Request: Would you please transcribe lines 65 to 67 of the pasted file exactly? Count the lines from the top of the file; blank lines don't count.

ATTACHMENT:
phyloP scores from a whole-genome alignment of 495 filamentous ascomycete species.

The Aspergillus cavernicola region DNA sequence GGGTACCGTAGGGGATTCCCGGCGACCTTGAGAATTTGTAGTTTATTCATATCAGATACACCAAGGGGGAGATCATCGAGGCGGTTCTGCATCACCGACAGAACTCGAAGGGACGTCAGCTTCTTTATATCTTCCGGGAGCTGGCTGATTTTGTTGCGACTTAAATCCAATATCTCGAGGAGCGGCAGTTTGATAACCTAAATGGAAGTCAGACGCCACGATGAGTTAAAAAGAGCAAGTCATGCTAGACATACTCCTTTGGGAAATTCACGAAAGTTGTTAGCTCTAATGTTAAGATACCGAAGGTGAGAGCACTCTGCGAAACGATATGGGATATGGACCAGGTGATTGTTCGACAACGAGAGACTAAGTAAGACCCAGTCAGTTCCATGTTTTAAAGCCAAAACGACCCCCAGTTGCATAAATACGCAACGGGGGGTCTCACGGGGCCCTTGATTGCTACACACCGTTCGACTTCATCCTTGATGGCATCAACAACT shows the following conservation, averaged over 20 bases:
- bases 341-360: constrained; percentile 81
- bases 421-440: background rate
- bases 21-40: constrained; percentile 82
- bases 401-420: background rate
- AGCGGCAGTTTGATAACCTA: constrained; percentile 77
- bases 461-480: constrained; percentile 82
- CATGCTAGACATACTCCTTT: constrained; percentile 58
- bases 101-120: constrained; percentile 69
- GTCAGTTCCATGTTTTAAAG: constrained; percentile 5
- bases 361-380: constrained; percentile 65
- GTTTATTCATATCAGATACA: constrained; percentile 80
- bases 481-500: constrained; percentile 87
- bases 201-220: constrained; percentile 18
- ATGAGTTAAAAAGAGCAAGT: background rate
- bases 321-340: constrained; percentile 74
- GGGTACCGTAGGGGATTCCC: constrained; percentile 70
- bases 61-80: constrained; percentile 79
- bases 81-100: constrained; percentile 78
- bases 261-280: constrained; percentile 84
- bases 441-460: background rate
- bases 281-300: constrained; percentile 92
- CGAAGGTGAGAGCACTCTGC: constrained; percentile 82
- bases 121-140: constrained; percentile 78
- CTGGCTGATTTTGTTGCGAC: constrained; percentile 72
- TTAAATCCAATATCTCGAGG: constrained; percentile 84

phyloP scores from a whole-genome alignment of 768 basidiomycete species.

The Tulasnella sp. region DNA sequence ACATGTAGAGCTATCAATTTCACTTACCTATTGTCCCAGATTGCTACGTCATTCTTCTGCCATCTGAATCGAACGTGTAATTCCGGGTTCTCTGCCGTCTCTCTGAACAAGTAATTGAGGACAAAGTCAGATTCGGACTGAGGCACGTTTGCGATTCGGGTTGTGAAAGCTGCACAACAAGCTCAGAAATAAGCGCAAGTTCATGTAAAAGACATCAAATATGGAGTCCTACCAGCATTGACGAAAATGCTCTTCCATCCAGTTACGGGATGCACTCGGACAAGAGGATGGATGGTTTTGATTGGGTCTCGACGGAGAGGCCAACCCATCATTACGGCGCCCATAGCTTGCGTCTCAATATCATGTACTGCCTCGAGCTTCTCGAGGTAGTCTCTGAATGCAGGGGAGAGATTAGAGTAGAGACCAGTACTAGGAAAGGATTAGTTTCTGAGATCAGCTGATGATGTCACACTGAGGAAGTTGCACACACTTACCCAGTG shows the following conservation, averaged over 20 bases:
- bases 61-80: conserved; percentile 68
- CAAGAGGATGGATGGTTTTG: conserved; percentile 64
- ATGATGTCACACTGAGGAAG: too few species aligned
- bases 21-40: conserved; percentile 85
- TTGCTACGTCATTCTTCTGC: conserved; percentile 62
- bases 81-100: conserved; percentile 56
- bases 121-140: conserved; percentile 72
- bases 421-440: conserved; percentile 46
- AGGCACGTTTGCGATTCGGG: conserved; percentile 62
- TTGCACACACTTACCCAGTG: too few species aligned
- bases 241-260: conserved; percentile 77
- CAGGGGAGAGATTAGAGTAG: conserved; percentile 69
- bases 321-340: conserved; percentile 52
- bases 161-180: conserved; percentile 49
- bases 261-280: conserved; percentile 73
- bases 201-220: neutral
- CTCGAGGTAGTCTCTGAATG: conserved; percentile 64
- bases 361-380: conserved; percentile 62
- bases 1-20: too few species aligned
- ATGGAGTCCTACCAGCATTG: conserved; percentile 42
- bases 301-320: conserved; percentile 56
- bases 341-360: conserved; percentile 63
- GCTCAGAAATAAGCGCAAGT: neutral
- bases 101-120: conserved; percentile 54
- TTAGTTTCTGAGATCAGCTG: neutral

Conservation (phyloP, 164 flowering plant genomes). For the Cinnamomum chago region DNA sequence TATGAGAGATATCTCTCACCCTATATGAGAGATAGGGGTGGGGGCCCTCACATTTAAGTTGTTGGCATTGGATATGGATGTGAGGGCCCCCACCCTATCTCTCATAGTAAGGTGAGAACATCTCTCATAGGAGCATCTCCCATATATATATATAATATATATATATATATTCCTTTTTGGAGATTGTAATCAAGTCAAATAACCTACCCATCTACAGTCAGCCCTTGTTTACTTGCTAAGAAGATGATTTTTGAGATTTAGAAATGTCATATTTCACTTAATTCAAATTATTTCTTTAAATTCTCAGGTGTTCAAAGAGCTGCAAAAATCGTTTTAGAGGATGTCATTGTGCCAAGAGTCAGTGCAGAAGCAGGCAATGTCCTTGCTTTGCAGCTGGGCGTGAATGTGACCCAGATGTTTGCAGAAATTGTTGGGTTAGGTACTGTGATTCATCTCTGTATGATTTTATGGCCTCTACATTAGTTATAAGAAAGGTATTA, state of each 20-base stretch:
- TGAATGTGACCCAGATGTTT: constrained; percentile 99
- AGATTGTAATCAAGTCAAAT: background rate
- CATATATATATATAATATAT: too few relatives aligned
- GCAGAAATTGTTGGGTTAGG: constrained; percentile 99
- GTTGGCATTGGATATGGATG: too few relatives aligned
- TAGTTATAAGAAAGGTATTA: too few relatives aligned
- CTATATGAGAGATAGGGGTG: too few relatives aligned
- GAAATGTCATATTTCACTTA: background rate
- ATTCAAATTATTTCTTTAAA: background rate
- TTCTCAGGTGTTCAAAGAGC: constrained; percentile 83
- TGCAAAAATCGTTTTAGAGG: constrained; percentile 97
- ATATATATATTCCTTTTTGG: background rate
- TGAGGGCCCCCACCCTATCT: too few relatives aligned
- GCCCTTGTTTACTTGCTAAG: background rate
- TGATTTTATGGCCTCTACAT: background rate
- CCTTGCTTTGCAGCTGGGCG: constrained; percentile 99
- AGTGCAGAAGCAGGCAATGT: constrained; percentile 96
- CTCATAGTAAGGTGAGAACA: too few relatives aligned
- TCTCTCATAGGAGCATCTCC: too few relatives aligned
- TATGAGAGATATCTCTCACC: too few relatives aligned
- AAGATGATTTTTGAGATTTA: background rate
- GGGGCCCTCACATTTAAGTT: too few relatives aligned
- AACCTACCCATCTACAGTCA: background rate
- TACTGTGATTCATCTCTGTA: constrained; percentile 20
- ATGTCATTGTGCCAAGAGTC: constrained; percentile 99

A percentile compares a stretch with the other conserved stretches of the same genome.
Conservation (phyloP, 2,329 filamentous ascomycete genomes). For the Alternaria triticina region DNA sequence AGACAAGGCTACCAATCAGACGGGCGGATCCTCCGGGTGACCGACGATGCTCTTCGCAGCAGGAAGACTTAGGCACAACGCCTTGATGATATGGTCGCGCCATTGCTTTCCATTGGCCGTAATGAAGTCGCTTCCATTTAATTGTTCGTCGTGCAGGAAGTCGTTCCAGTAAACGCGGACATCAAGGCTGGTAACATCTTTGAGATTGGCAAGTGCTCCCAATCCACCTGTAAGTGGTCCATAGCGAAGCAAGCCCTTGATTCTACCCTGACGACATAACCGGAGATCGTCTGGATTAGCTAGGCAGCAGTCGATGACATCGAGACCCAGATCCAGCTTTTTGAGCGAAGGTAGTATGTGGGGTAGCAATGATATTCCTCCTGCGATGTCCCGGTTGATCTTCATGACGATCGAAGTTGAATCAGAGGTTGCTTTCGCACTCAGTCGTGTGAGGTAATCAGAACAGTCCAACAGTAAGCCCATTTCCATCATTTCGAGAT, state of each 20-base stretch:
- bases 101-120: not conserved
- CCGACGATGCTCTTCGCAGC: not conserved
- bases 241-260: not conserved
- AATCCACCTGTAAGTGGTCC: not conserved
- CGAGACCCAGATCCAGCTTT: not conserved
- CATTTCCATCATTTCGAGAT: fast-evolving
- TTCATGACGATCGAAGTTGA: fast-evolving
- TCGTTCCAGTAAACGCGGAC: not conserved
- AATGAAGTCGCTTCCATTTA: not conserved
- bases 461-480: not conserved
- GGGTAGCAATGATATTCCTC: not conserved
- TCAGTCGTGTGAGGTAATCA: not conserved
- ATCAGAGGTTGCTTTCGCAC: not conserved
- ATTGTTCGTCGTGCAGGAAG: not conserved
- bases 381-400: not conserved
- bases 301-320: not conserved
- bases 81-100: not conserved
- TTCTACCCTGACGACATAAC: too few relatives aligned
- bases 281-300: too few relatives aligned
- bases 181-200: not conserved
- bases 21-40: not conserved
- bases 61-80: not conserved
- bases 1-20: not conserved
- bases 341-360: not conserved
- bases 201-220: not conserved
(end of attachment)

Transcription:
- TTCTCAGGTGTTCAAAGAGC: constrained; percentile 83
- TGCAAAAATCGTTTTAGAGG: constrained; percentile 97
- ATATATATATTCCTTTTTGG: background rate